The Federal Trade Commission has released new information to help you better understand the issues surrounding Time Barred debt and debt expired under the Statute of Limitations. If you would like to learn more about specific state regulations you can use the free compliance module here.
If you have old debts, collectors may not be able to sue you to collect on them. That’s because debt collectors have a limited number of years — known as the statute of limitations — to sue you to collect. After that, your unpaid debts are considered “time-barred.” According to the law, a debt collector cannot sue you for not paying a debt that’s time-barred.
This gets tricky for consumers because the statute of limitations varies from state to state and for different kinds of debts. It is also tricky because, under certain circumstances, the clock can be reset, and the time period can be started fresh. That’s why the Federal Trade Commission (FTC), the nation’s consumer protection agency, says it’s important to understand your rights if a debt collector contacts you about an old debt.
Under the federal Fair Debt Collection Practices Act (FDCPA), a debt collector is someone who regularly collects debts owed to others. This includes collection agencies, lawyers who collect debts on a regular basis, and companies that buy unpaid debts and then try to collect them. The term ‘debt collector’ doesn’t include original creditors who collect their own debts.
Typically, state law determines how long the statute of limitations lasts. Usually, the clock starts ticking when you fail to make a payment; when it stops depends on two things: the type of debt and the law that applies either in the state where you live or the state specified in your credit contract. For example, the statute of limitations for credit card debt in a few states may be as long as 10 years, but most states impose a period of three to six years. To determine the statute of limitations on different kinds of debts under each state’s law, check with a legal aid lawyer, another attorney, or your State Attorney General’s Office.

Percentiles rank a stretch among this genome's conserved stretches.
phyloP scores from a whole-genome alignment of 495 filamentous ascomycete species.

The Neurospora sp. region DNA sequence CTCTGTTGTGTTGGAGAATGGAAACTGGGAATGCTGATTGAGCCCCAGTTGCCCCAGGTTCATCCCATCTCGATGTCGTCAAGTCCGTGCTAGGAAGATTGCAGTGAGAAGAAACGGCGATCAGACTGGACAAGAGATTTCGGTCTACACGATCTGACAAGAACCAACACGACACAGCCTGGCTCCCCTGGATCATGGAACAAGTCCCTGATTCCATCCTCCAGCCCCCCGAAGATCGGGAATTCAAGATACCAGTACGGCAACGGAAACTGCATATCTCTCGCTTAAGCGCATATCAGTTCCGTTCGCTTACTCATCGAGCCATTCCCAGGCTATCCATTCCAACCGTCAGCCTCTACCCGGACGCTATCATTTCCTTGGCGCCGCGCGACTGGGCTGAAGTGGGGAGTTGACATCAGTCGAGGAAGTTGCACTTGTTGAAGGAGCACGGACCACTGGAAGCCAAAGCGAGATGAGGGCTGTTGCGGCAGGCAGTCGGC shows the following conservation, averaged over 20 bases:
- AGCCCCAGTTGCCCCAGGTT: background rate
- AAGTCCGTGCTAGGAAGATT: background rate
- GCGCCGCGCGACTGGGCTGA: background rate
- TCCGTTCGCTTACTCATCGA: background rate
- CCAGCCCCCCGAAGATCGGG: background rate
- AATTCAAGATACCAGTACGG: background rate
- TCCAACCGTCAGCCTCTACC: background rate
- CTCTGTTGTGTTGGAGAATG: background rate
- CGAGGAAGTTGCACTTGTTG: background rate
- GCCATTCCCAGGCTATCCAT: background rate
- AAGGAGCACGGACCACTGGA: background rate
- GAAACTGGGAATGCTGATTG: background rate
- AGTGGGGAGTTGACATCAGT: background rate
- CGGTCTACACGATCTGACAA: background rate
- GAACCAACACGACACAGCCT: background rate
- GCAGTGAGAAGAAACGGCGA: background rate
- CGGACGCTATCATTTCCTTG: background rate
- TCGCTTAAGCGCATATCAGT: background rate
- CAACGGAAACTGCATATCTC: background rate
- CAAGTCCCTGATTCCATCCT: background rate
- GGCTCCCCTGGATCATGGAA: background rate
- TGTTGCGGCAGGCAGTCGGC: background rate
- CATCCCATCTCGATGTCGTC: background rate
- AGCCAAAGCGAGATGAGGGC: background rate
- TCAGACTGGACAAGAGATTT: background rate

Collectors are allowed to contact you about time-barred debts. They might tell you that the debt is time-barred and that they can’t sue you if you don’t pay.
If a collector doesn’t tell you that a particular debt is time-barred — but you think that it might be — ask the collector if the debt is beyond the statute of limitations. If the collector answers your question, the law requires that his answer be truthful. Some collectors may decline to answer, however. Another question to ask a collector if you think that a debt might be time-barred is what their records show as the date of your last payment. This is important because it helps determine when the statute of limitations clock starts ticking. If a collector doesn’t give you this information, send him a letter within 30 days of receiving a written notice of the debt. Explain that you are ‘disputing’ the debt and that you want to ‘verify’ it. The more information you give the collector about why you are disputing the debt, the better. Collectors must stop trying to collect until they give you verification. Keep a copy of your letter and the verification you receive.
The decision to pay a time-barred debt is up to you. You have options, but each one has consequences. For example, whether you pay the debt and how much you pay will affect your credit rating. Consider talking to a lawyer before you choose an option.
Defend yourself in court. If you’re sued to collect on a time-barred debt, pay attention, and respond. Consider talking to an attorney. You or your attorney should tell the judge that the debt is time-barred and, as proof, provide a copy of the verification from the collector or any information you have that shows the date of your last payment. The lawsuit will be dismissed if the judge decides the debt is time-barred. In any case, don’t ignore the lawsuit. If you do, the collector likely will get a court judgment against you, and possibly take money from your paycheck, bank account, or tax refund.
Assert your FDCPA rights. It’s against the law for a collector to sue you or threaten to sue you on a time-barred debt. If you think a collector has broken the law, file a complaint with the FTC and your state Attorney General, and consider talking to an attorney about bringing your own private action against the collector for violating the FDCPA. – Source